= t +y
0
+
t

i=1

i
(12)
There is a deterministic trend component in the random walk, which induces a drift.
If the intercept is positive, the process will exhibit a positive trend, and if the intercept is
negative, there will be a downward trend.
2.1 Calculating the rst and second moments of a RW with drift
To calculate the mean, take expectations of (12):
E[y
t
] = E[t] +E[y
0
] +E

i=1

= t +y
0
(13)
The variance and autocovariance will be as before:
V[y
t
] =
t
(0) = E

(y
t
E[y
t
])
2

= t
2
(14)

t
(h) = E[(y
t
E[y
t
]) (y
th
E[y
th
])]
= (t h)
2
(15)
The rst difference of a random walk with drift is a stationary process but it will have a
non-zero constant mean determined by :
y
t
= +y
t1
+
t
I (1)
y
t
= +
t
I (0) (16)
2.2 Unit roots
Recall the AR(1) model:
y
t
= +y
t1
+
t
(1 L) y
t
= +
t
(17)
5
The characteristic equation is given by:
(1 z) = 0 (18)
which is solved when z =
1

. This is called the root of the equation. If = 1 then z = 1


and the process is said to have a unit root. In this case, the rst difference is stationary, as
(1 L) y
t
= y
t
y
t1
= +
t
which is stationary. Therefore, an I (1) series has 1 unit
root and an I (0) series has no unit roots.
For higher order autoregressive processes it is possible to have more than one unit root.
E.g.:
y
t
= +
1
y
t1
+
2
y
t2
+
t

1
1
L
2
L
2

y
t
= +
t
(19)
Forming the characteristic equation:

1
1
z
2
z
2

= 0
(1
1
z)

1
2
z
2

= 0 (20)
where
1
+
2
=
1
and
1

2
=
2
.
The roots are given by z
1
=
1

1
and z
2
=
1

2
. If these are both 1, there are 2 unit roots.
Hence, the process needs to be differenced twice to be stationary and is denoted I (2).
Aside: see the problem set exercise for a case with two unit roots.
For the general AR(p) model we can write the model as:
y
t
= +
p

j=1

j
y
tj
+
t
(L) y
t
= +
t
(21)
where (L) = 1

p
j=1

j
L
j
.
If a unit root exists, (L) can be factored into:
(L) = (1 L)

(L) (22)
where

(L) = 1

p1
j=1

j
L
j
such that (21) can be written as:
(1 L)

(L) y
t
= +
t

(L) y
t
= +
t
y
t
= +
p1

j=1

j
L
j
y
t
+
t
(23)
which is an AR(p-1) model in rst differences.
6
Likewise, if there are 2 unit roots, the same factorization can be applied and the model
would be an AR(p-2) process in second differences:
(1 L
2
)

(L) y
t
= +
t

2
y
t
= +
p2

j=1

j
L
j

2
y
t
+
t
(24)
where

(L) = 1

p2
j=1

j
L
j
.
3 Difference stationary and trend stationary series
Many economic time series exhibit a positive trend. One characterization of such series is
that they are random walks with drifts. Hence, they are difference-stationary as taking
the rst difference results in a stationary process. In this case, the shocks have a persistent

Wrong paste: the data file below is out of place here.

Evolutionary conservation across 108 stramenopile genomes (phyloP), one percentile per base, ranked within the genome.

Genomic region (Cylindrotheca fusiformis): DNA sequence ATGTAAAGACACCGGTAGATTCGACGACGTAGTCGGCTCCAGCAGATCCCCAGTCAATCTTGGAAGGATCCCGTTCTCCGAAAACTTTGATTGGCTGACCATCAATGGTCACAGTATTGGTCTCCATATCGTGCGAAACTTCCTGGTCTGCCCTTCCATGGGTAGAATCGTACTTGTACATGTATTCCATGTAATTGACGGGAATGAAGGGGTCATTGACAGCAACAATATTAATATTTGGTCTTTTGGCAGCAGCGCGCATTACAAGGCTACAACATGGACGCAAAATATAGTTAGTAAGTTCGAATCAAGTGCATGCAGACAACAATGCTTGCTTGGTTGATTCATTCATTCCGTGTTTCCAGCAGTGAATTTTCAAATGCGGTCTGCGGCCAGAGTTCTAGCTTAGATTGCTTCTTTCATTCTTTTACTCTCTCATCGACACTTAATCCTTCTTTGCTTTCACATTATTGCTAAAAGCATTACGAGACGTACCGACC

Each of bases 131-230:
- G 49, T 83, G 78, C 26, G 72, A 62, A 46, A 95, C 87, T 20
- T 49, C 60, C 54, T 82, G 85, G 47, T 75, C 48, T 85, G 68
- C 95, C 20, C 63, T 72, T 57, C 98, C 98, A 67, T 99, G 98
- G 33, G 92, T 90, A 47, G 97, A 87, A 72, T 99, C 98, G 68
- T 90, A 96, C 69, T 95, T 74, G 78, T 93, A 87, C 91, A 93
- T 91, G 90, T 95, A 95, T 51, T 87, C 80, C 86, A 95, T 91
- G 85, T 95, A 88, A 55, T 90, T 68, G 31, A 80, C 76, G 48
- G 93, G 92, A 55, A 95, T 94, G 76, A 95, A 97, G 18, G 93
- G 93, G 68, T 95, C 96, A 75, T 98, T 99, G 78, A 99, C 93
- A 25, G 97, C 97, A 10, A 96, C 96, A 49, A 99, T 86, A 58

effect. An alternative explanation is that the data are trend stationary. A trend stationary
process has a deterministic trend, which accounts for the sustained increase in the series
over time. In this case the shocks have a transitory effect as they do not continue through
time but enter at only 1 point in time.
y
t
= +t +u
t
Trend-stationary process (25)
De-meaning by removing the trend results in a stationary process:
y
t
t = +u
t
(26)
Aside: We say that a trend stationary process is stationary despite its mean being a
function of time because the stochastic properties of the trend stationary process are en-
tirely determined by u
t
, and u
t
is clearly stationary.
The nesting model for both the trend stationary and difference stationary models is:
y
t
= +y
t1
+t +
t

t
WN

0,
2

(27)
The models nested include:
= 0; || < 1; = 0: Deterministic trend with stationary AR(1) component
= 0; = 1; = 0: Random Walk with drift and quadratic trend
= 0; = 1; = 0: Random Walk with drift
= 0; = 0; = 0: Deterministic trend
= 0; = 1; = 0: Pure Random Walk
It is important to establish whether data are trend stationary or difference stationary for
2 reasons. First, the persistence of shocks is very different between the 2 cases. Secondly, if
the data are difference stationary caution needs to be applied when analyzing non-stationary
data. Without appropriate transformations, spurious regressions could result. We shall look
at this phenomenon next.
7
3.1 Note on the quadratic trend in a unit root with determistic trend model
If:
y
t
= +y
t1
+t +
t
I (1) (28)
then we know that the rst difference will be I(0):
y
t
= +t +
t
I (0) (29)
i.e., a trend stationary process.
As y
t
I (0) this implies the cumulation of the series (i.e. the integral) would be I(1):
t

i=1
[y
i
] I (1) (30)
Therefore:
y
t
=
t

i=1
( +t +
t
)
=
t

i=1
+
t

i=1
(t) +
t

i=1

i
= t +
t (t + 1)
2
+
t

i=1

i
(31)
where
t(t+1)
2
results from the summation of an arithmetic progression. Hence, the process
has a quadratic trend in the level:
y
t
=

+

2

t +

2
t
2
+
t

i=1

i
(32)
This is intuitive as a random walk with drift has a trend and a trend stationary process has
a trend. Hence, a model with both components will have a quadratic trend. This is unlikely
to occur in practice, except perhaps locally.
4 Spurious regression
We are interested in investigating the relationship between dynamics and interdependence.